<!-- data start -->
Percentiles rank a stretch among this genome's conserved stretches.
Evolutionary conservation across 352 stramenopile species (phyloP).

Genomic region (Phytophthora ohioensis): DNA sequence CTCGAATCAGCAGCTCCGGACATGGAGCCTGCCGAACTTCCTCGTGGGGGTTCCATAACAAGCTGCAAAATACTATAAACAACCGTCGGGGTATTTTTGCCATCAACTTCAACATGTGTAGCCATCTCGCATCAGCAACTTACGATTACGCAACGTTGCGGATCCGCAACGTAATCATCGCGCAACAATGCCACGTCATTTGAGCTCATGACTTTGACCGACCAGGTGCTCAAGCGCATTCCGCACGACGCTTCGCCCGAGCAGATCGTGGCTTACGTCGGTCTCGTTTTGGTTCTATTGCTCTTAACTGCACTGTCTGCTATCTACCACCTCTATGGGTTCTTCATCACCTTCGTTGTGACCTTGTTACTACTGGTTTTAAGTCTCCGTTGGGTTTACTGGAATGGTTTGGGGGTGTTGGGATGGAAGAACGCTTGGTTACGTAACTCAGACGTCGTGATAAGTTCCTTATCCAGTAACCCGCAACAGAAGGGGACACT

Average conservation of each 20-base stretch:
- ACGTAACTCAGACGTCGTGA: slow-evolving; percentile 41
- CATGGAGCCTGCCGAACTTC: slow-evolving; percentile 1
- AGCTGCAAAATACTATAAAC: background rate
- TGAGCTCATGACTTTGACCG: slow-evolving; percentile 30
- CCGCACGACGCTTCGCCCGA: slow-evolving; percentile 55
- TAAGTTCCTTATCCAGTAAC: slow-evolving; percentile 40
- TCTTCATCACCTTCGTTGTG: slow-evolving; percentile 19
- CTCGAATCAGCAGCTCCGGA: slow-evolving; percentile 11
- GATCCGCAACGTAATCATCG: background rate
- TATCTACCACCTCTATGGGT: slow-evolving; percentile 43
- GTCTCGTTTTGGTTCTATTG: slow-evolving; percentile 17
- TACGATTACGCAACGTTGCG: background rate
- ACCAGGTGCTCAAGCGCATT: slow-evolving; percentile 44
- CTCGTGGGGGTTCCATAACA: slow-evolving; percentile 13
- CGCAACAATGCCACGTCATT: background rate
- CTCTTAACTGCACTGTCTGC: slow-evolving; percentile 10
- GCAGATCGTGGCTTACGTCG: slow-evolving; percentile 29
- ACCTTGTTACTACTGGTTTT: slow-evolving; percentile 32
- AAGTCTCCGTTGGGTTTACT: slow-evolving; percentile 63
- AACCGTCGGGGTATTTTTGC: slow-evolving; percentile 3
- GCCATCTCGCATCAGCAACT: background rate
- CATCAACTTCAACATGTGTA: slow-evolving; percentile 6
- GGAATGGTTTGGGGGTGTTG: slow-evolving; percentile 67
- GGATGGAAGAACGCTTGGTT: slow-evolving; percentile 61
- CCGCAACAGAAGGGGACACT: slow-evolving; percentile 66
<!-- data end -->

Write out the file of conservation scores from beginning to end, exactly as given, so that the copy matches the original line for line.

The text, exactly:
Percentiles rank a stretch among this genome's conserved stretches.
Evolutionary conservation across 352 stramenopile species (phyloP).

Genomic region (Phytophthora ohioensis): DNA sequence CTCGAATCAGCAGCTCCGGACATGGAGCCTGCCGAACTTCCTCGTGGGGGTTCCATAACAAGCTGCAAAATACTATAAACAACCGTCGGGGTATTTTTGCCATCAACTTCAACATGTGTAGCCATCTCGCATCAGCAACTTACGATTACGCAACGTTGCGGATCCGCAACGTAATCATCGCGCAACAATGCCACGTCATTTGAGCTCATGACTTTGACCGACCAGGTGCTCAAGCGCATTCCGCACGACGCTTCGCCCGAGCAGATCGTGGCTTACGTCGGTCTCGTTTTGGTTCTATTGCTCTTAACTGCACTGTCTGCTATCTACCACCTCTATGGGTTCTTCATCACCTTCGTTGTGACCTTGTTACTACTGGTTTTAAGTCTCCGTTGGGTTTACTGGAATGGTTTGGGGGTGTTGGGATGGAAGAACGCTTGGTTACGTAACTCAGACGTCGTGATAAGTTCCTTATCCAGTAACCCGCAACAGAAGGGGACACT

Average conservation of each 20-base stretch:
- ACGTAACTCAGACGTCGTGA: slow-evolving; percentile 41
- CATGGAGCCTGCCGAACTTC: slow-evolving; percentile 1
- AGCTGCAAAATACTATAAAC: background rate
- TGAGCTCATGACTTTGACCG: slow-evolving; percentile 30
- CCGCACGACGCTTCGCCCGA: slow-evolving; percentile 55
- TAAGTTCCTTATCCAGTAAC: slow-evolving; percentile 40
- TCTTCATCACCTTCGTTGTG: slow-evolving; percentile 19
- CTCGAATCAGCAGCTCCGGA: slow-evolving; percentile 11
- GATCCGCAACGTAATCATCG: background rate
- TATCTACCACCTCTATGGGT: slow-evolving; percentile 43
- GTCTCGTTTTGGTTCTATTG: slow-evolving; percentile 17
- TACGATTACGCAACGTTGCG: background rate
- ACCAGGTGCTCAAGCGCATT: slow-evolving; percentile 44
- CTCGTGGGGGTTCCATAACA: slow-evolving; percentile 13
- CGCAACAATGCCACGTCATT: background rate
- CTCTTAACTGCACTGTCTGC: slow-evolving; percentile 10
- GCAGATCGTGGCTTACGTCG: slow-evolving; percentile 29
- ACCTTGTTACTACTGGTTTT: slow-evolving; percentile 32
- AAGTCTCCGTTGGGTTTACT: slow-evolving; percentile 63
- AACCGTCGGGGTATTTTTGC: slow-evolving; percentile 3
- GCCATCTCGCATCAGCAACT: background rate
- CATCAACTTCAACATGTGTA: slow-evolving; percentile 6
- GGAATGGTTTGGGGGTGTTG: slow-evolving; percentile 67
- GGATGGAAGAACGCTTGGTT: slow-evolving; percentile 61
- CCGCAACAGAAGGGGACACT: slow-evolving; percentile 66